Wolfgang says Porsche won't be sold to VW: report

FRANKFURT (Reuters) - Wolfgang Porsche, head of the supervisory board of Porsche and patriarch of one of its two controlling families, said the carmaker will not be sold to Volkswagen VOWG.DE.

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Media reports have said the Porsche and Piech families are set to make a decision on Wednesday over a possible sale of Porsche AG to Europe’s largest automaker. They are trying to find ways to reduce the huge debt of Porsche’s holding company.

“We are currently on the right path. Porsche AG will not be sold to Volkswagen,” Porsche told the Frankfurt Allgemeine Sonntagszeitung (FAS) in an article to be published on Sunday.

The statement from the head of the Porsche clan appears to put him on a crash course with his cousin Ferdinand Piech, who advocates a sale of Porsche to VW.

According to articles in Spiegel and Wirtschaftswoche, Piech backs the VW option that would effectively wipe clean the debts of both the Piech and Porsche families, who control all the votes in Porsche Automobil Holding SE PSHG_p.DE.

In addition, Piech suggested Porsche should replace its chief executive, Wendelin Wiedeking, and Chief Financial Officer Holger Haerter with VW CEO Martin Winterkorn and VW CFO Hans Dieter Poetsch.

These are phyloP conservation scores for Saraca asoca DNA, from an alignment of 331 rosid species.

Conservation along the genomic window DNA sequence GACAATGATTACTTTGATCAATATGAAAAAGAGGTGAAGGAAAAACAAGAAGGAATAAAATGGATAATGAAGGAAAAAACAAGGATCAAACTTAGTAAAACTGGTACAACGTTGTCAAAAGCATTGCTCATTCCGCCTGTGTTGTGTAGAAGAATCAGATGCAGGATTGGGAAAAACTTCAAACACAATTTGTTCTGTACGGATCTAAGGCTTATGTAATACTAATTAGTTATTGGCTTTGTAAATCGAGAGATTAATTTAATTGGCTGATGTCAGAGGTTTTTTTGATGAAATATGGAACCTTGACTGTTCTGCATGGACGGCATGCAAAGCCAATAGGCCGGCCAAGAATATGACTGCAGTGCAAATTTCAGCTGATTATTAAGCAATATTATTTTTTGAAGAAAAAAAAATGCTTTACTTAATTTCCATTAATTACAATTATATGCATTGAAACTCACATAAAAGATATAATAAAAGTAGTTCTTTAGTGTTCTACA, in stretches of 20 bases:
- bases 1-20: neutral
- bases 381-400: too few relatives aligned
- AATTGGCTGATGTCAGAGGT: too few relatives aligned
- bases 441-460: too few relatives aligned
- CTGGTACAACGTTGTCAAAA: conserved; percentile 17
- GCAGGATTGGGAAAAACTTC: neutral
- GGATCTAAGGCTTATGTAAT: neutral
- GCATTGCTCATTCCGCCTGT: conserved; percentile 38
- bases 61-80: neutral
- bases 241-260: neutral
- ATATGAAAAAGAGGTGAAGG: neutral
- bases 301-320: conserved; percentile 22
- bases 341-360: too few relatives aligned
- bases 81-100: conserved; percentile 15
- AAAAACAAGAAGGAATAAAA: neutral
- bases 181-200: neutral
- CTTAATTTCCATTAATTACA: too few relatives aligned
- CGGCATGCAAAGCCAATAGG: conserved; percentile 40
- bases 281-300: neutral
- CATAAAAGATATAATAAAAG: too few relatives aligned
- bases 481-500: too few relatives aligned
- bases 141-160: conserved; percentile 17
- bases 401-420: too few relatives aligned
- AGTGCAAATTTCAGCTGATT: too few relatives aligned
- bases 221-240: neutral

Wirtschaftswoche said the sale could be worth around 11 billion euros.


Porsche Automobil, which has spent about 23 billion euros to gain control of a nearly 51 percent stake in Volkswagen, has said it plans to raise its VW voting stake to 75 percent as early as this year should economic conditions allow.

At the end of January, Porsche had racked up debt of 16.2 billion euros, mostly stemming from its purchase of VW stock.

According to the FAS, Wolfgang Porsche has voiced support for a plan proposed by Wiedeking in which Porsche and VW would be merged under a new holding company that Wiedeking would then run.

Sketching a similar scenario, Wirtschaftswoche said Porsche’s debt could be paid off through a capital increase and the large shareholding families would have the finances at their disposal to preserve Porsche’s independence. The report did not cite sources.

Wiedeking’s plan would most likely see Porsche give up its ambitions to raise its stake in VW to 75 percent in order to secure profit-transfer and controlling agreements.

The rising cost of debt has caused Porsche to consider alternative ways of raising money over the long term, including selling assets, people familiar with the matter have told Reuters.

The sources said the two families could sell assets other than Porsche AG if Porsche Automobil needed additional funding.

Reporting by Tyler Sitte; editing by Robert Woodward